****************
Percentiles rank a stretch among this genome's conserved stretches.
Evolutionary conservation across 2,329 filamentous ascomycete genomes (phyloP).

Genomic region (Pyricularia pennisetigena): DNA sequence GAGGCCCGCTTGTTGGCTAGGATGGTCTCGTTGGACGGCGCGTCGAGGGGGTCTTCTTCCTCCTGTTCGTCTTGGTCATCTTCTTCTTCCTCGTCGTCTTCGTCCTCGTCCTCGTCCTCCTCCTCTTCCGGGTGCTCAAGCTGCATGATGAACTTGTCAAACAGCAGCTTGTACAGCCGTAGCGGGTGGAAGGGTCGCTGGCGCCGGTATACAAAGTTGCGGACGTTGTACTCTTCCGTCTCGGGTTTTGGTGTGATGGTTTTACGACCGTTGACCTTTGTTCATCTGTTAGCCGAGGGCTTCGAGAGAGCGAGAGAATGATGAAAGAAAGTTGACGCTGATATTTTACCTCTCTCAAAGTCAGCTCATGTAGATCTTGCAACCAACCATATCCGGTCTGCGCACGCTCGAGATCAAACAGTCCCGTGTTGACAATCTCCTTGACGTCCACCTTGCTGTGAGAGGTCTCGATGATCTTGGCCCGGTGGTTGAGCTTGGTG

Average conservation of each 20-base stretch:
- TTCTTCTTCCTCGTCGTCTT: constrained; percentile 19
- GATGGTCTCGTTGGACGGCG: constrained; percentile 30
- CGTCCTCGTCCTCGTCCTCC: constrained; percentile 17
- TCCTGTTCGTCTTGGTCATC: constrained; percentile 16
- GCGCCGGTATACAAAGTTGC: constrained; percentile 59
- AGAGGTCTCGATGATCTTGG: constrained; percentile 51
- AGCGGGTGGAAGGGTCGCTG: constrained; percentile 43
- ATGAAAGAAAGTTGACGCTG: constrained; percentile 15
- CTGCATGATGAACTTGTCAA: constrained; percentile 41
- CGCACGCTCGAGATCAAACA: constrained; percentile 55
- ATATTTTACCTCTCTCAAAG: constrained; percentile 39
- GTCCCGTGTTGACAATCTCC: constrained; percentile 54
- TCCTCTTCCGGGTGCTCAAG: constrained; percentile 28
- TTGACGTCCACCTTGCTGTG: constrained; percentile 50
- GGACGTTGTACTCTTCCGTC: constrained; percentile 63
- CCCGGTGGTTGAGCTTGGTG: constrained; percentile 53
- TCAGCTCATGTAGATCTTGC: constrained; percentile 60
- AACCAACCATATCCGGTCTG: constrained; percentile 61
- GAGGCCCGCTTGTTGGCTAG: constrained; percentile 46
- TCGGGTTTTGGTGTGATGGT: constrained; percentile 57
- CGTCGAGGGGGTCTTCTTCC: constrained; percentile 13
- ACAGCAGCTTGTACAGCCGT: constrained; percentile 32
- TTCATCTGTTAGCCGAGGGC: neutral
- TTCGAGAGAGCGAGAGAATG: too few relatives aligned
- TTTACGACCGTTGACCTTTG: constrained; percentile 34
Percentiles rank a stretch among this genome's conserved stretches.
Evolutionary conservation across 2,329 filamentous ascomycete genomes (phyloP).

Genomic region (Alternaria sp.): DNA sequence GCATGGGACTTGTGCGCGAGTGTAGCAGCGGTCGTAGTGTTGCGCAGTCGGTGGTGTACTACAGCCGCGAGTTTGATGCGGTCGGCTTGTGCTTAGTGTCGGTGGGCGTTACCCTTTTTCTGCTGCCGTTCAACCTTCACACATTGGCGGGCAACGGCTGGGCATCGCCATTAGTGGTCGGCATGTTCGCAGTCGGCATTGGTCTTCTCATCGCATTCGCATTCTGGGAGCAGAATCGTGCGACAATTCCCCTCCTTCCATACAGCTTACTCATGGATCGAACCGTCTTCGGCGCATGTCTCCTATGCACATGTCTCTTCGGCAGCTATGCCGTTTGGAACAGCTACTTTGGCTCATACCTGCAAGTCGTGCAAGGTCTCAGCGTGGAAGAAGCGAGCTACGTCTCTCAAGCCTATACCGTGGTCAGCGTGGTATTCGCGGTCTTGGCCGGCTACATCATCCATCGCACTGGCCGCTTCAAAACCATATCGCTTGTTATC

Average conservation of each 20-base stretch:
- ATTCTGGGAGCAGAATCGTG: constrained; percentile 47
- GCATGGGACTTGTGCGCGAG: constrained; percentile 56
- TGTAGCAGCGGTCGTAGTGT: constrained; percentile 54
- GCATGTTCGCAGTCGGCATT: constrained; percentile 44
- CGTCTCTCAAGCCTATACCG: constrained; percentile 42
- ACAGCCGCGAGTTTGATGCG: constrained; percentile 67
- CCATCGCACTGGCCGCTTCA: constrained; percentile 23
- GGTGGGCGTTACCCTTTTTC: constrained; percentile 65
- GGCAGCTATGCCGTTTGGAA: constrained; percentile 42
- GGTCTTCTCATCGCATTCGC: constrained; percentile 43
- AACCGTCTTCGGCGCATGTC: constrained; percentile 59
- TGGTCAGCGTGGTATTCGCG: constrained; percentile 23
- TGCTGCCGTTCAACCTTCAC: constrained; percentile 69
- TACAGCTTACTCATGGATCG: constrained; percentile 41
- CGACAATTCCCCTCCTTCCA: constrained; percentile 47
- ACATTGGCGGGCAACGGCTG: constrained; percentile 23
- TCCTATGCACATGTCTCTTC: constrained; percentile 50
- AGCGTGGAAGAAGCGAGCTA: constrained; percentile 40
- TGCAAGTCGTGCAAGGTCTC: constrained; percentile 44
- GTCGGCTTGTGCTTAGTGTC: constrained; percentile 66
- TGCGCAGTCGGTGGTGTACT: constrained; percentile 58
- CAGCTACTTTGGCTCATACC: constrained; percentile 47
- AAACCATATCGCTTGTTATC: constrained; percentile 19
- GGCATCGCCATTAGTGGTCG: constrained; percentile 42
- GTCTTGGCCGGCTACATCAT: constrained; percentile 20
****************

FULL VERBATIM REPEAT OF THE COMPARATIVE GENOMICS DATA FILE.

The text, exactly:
Percentiles rank a stretch among this genome's conserved stretches.
Evolutionary conservation across 2,329 filamentous ascomycete genomes (phyloP).

Genomic region (Pyricularia pennisetigena): DNA sequence GAGGCCCGCTTGTTGGCTAGGATGGTCTCGTTGGACGGCGCGTCGAGGGGGTCTTCTTCCTCCTGTTCGTCTTGGTCATCTTCTTCTTCCTCGTCGTCTTCGTCCTCGTCCTCGTCCTCCTCCTCTTCCGGGTGCTCAAGCTGCATGATGAACTTGTCAAACAGCAGCTTGTACAGCCGTAGCGGGTGGAAGGGTCGCTGGCGCCGGTATACAAAGTTGCGGACGTTGTACTCTTCCGTCTCGGGTTTTGGTGTGATGGTTTTACGACCGTTGACCTTTGTTCATCTGTTAGCCGAGGGCTTCGAGAGAGCGAGAGAATGATGAAAGAAAGTTGACGCTGATATTTTACCTCTCTCAAAGTCAGCTCATGTAGATCTTGCAACCAACCATATCCGGTCTGCGCACGCTCGAGATCAAACAGTCCCGTGTTGACAATCTCCTTGACGTCCACCTTGCTGTGAGAGGTCTCGATGATCTTGGCCCGGTGGTTGAGCTTGGTG

Average conservation of each 20-base stretch:
- TTCTTCTTCCTCGTCGTCTT: constrained; percentile 19
- GATGGTCTCGTTGGACGGCG: constrained; percentile 30
- CGTCCTCGTCCTCGTCCTCC: constrained; percentile 17
- TCCTGTTCGTCTTGGTCATC: constrained; percentile 16
- GCGCCGGTATACAAAGTTGC: constrained; percentile 59
- AGAGGTCTCGATGATCTTGG: constrained; percentile 51
- AGCGGGTGGAAGGGTCGCTG: constrained; percentile 43
- ATGAAAGAAAGTTGACGCTG: constrained; percentile 15
- CTGCATGATGAACTTGTCAA: constrained; percentile 41
- CGCACGCTCGAGATCAAACA: constrained; percentile 55
- ATATTTTACCTCTCTCAAAG: constrained; percentile 39
- GTCCCGTGTTGACAATCTCC: constrained; percentile 54
- TCCTCTTCCGGGTGCTCAAG: constrained; percentile 28
- TTGACGTCCACCTTGCTGTG: constrained; percentile 50
- GGACGTTGTACTCTTCCGTC: constrained; percentile 63
- CCCGGTGGTTGAGCTTGGTG: constrained; percentile 53
- TCAGCTCATGTAGATCTTGC: constrained; percentile 60
- AACCAACCATATCCGGTCTG: constrained; percentile 61
- GAGGCCCGCTTGTTGGCTAG: constrained; percentile 46
- TCGGGTTTTGGTGTGATGGT: constrained; percentile 57
- CGTCGAGGGGGTCTTCTTCC: constrained; percentile 13
- ACAGCAGCTTGTACAGCCGT: constrained; percentile 32
- TTCATCTGTTAGCCGAGGGC: neutral
- TTCGAGAGAGCGAGAGAATG: too few relatives aligned
- TTTACGACCGTTGACCTTTG: constrained; percentile 34
Percentiles rank a stretch among this genome's conserved stretches.
Evolutionary conservation across 2,329 filamentous ascomycete genomes (phyloP).

Genomic region (Alternaria sp.): DNA sequence GCATGGGACTTGTGCGCGAGTGTAGCAGCGGTCGTAGTGTTGCGCAGTCGGTGGTGTACTACAGCCGCGAGTTTGATGCGGTCGGCTTGTGCTTAGTGTCGGTGGGCGTTACCCTTTTTCTGCTGCCGTTCAACCTTCACACATTGGCGGGCAACGGCTGGGCATCGCCATTAGTGGTCGGCATGTTCGCAGTCGGCATTGGTCTTCTCATCGCATTCGCATTCTGGGAGCAGAATCGTGCGACAATTCCCCTCCTTCCATACAGCTTACTCATGGATCGAACCGTCTTCGGCGCATGTCTCCTATGCACATGTCTCTTCGGCAGCTATGCCGTTTGGAACAGCTACTTTGGCTCATACCTGCAAGTCGTGCAAGGTCTCAGCGTGGAAGAAGCGAGCTACGTCTCTCAAGCCTATACCGTGGTCAGCGTGGTATTCGCGGTCTTGGCCGGCTACATCATCCATCGCACTGGCCGCTTCAAAACCATATCGCTTGTTATC

Average conservation of each 20-base stretch:
- ATTCTGGGAGCAGAATCGTG: constrained; percentile 47
- GCATGGGACTTGTGCGCGAG: constrained; percentile 56
- TGTAGCAGCGGTCGTAGTGT: constrained; percentile 54
- GCATGTTCGCAGTCGGCATT: constrained; percentile 44
- CGTCTCTCAAGCCTATACCG: constrained; percentile 42
- ACAGCCGCGAGTTTGATGCG: constrained; percentile 67
- CCATCGCACTGGCCGCTTCA: constrained; percentile 23
- GGTGGGCGTTACCCTTTTTC: constrained; percentile 65
- GGCAGCTATGCCGTTTGGAA: constrained; percentile 42
- GGTCTTCTCATCGCATTCGC: constrained; percentile 43
- AACCGTCTTCGGCGCATGTC: constrained; percentile 59
- TGGTCAGCGTGGTATTCGCG: constrained; percentile 23
- TGCTGCCGTTCAACCTTCAC: constrained; percentile 69
- TACAGCTTACTCATGGATCG: constrained; percentile 41
- CGACAATTCCCCTCCTTCCA: constrained; percentile 47
- ACATTGGCGGGCAACGGCTG: constrained; percentile 23
- TCCTATGCACATGTCTCTTC: constrained; percentile 50
- AGCGTGGAAGAAGCGAGCTA: constrained; percentile 40
- TGCAAGTCGTGCAAGGTCTC: constrained; percentile 44
- GTCGGCTTGTGCTTAGTGTC: constrained; percentile 66
- TGCGCAGTCGGTGGTGTACT: constrained; percentile 58
- CAGCTACTTTGGCTCATACC: constrained; percentile 47
- AAACCATATCGCTTGTTATC: constrained; percentile 19
- GGCATCGCCATTAGTGGTCG: constrained; percentile 42
- GTCTTGGCCGGCTACATCAT: constrained; percentile 20